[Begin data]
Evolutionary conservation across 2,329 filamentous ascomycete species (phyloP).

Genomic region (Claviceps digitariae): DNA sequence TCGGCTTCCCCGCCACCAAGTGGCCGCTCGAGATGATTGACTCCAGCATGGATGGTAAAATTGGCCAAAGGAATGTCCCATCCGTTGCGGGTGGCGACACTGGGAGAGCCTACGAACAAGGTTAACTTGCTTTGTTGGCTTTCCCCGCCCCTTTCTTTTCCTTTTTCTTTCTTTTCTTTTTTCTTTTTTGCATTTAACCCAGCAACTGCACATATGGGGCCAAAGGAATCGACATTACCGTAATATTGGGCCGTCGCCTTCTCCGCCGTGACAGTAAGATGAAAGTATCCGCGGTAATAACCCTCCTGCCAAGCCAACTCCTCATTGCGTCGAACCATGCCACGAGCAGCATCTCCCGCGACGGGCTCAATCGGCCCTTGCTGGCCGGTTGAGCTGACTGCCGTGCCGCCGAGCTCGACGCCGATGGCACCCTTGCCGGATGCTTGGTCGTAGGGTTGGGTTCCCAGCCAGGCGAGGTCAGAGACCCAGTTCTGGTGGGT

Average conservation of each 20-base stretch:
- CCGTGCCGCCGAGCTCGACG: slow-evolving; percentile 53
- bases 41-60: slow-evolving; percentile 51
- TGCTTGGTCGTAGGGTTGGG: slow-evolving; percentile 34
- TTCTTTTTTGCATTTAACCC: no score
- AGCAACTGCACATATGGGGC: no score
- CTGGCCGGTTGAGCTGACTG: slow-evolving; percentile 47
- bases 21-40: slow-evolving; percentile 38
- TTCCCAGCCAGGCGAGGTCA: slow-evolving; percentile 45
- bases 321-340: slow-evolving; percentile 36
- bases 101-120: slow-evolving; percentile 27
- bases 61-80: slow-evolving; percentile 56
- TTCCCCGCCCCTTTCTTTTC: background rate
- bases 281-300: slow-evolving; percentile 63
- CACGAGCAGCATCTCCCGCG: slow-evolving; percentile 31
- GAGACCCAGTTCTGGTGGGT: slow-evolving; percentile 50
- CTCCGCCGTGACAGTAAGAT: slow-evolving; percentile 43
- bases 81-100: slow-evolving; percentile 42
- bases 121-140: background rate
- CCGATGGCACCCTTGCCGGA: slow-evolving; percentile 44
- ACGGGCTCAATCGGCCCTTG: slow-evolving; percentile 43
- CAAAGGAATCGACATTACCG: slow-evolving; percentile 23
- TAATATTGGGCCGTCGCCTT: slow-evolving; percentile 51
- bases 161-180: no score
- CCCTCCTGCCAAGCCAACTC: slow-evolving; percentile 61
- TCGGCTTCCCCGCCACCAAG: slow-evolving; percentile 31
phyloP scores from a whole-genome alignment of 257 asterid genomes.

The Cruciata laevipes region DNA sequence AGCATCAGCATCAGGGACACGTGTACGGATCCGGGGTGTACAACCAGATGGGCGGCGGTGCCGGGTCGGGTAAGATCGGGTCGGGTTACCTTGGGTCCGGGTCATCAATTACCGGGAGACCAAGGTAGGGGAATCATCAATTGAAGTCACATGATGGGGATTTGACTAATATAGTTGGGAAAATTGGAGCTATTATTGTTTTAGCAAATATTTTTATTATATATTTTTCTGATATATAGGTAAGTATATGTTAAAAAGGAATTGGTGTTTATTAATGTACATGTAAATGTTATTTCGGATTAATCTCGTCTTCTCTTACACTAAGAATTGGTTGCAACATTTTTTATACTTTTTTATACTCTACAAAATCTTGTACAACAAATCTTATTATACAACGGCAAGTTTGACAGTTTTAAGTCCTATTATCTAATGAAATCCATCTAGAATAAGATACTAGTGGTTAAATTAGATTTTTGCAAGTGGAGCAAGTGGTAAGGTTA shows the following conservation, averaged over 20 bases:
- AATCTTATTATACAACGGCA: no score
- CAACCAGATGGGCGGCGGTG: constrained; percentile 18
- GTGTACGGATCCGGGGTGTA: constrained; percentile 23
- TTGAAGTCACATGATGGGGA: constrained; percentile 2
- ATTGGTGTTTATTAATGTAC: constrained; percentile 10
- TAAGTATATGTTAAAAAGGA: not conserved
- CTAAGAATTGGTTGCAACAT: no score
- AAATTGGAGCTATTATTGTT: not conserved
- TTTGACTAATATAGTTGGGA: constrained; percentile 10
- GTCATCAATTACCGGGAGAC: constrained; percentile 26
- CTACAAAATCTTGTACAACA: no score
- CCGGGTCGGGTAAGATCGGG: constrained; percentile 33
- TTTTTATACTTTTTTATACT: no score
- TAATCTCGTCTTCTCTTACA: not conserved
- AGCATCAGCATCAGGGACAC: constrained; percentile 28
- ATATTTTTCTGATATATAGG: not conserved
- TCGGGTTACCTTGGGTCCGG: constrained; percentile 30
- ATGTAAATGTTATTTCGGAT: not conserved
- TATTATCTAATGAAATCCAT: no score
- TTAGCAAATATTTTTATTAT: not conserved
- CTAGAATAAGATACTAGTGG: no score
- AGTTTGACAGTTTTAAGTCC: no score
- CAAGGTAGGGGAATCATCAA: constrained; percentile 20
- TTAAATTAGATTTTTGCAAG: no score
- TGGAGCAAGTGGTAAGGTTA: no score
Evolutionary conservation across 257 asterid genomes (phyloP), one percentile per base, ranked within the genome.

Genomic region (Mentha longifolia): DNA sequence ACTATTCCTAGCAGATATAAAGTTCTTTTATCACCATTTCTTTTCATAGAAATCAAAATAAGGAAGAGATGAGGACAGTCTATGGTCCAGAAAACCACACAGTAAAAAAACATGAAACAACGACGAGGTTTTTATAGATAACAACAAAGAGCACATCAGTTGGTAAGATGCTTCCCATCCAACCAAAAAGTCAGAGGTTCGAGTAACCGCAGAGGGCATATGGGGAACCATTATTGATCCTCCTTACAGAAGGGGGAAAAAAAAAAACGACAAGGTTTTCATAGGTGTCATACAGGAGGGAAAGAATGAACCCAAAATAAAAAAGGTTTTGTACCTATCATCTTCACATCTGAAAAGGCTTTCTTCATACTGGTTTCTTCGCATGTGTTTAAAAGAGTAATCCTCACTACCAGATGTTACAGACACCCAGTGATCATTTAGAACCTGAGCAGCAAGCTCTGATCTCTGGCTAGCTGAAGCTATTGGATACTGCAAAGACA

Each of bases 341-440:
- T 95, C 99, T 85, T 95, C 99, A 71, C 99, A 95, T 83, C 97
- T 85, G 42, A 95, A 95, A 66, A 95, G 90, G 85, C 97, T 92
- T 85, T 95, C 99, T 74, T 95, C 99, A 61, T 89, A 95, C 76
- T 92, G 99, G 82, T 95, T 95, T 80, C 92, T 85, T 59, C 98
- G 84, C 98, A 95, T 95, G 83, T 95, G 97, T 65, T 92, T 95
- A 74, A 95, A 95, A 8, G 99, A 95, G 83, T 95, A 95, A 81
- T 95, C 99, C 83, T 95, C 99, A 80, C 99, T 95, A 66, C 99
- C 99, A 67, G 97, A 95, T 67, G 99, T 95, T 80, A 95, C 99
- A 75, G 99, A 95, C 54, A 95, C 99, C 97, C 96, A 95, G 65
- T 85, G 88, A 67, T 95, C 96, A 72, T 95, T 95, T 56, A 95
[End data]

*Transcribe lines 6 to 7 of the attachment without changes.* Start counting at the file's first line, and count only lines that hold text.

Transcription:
- TGCTTGGTCGTAGGGTTGGG: slow-evolving; percentile 34
- TTCTTTTTTGCATTTAACCC: no score